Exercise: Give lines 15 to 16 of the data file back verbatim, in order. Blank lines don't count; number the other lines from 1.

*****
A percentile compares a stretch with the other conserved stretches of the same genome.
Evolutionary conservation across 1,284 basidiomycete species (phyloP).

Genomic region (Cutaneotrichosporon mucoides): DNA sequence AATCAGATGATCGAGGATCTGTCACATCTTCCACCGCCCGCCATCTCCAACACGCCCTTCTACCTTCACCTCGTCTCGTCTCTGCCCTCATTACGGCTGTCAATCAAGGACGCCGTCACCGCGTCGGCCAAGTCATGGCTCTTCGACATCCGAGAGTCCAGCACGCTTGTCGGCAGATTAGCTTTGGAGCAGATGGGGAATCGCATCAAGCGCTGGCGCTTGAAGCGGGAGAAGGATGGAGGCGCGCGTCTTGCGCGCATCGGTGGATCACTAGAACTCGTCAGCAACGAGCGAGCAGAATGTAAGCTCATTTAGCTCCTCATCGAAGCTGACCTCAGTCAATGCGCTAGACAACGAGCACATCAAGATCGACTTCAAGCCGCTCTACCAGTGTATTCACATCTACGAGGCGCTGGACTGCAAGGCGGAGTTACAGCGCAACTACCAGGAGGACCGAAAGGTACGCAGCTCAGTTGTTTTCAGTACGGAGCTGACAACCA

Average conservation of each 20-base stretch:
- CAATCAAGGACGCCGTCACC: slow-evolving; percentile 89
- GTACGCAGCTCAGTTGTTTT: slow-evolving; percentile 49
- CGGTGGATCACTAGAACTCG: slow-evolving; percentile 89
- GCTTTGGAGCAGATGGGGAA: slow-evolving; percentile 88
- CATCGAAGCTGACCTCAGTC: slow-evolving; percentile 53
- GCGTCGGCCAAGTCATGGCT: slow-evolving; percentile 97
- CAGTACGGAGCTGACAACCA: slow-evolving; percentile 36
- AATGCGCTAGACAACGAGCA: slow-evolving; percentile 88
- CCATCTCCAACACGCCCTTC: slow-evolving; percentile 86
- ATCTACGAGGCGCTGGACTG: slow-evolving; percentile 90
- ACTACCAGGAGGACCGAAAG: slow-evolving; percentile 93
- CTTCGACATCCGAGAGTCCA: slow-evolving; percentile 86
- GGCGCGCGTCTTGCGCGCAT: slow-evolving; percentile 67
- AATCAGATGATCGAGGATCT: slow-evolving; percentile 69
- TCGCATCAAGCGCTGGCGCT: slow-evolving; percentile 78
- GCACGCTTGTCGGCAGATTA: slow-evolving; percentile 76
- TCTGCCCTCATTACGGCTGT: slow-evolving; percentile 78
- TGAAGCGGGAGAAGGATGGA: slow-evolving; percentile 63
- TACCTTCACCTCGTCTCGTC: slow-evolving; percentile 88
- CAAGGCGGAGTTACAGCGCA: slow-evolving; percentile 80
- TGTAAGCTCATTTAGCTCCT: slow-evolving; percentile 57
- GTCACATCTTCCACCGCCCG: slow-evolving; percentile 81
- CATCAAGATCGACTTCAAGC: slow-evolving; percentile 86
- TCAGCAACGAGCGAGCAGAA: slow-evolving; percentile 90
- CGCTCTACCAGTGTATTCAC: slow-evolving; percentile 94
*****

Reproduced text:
- ACTACCAGGAGGACCGAAAG: slow-evolving; percentile 93
- CTTCGACATCCGAGAGTCCA: slow-evolving; percentile 86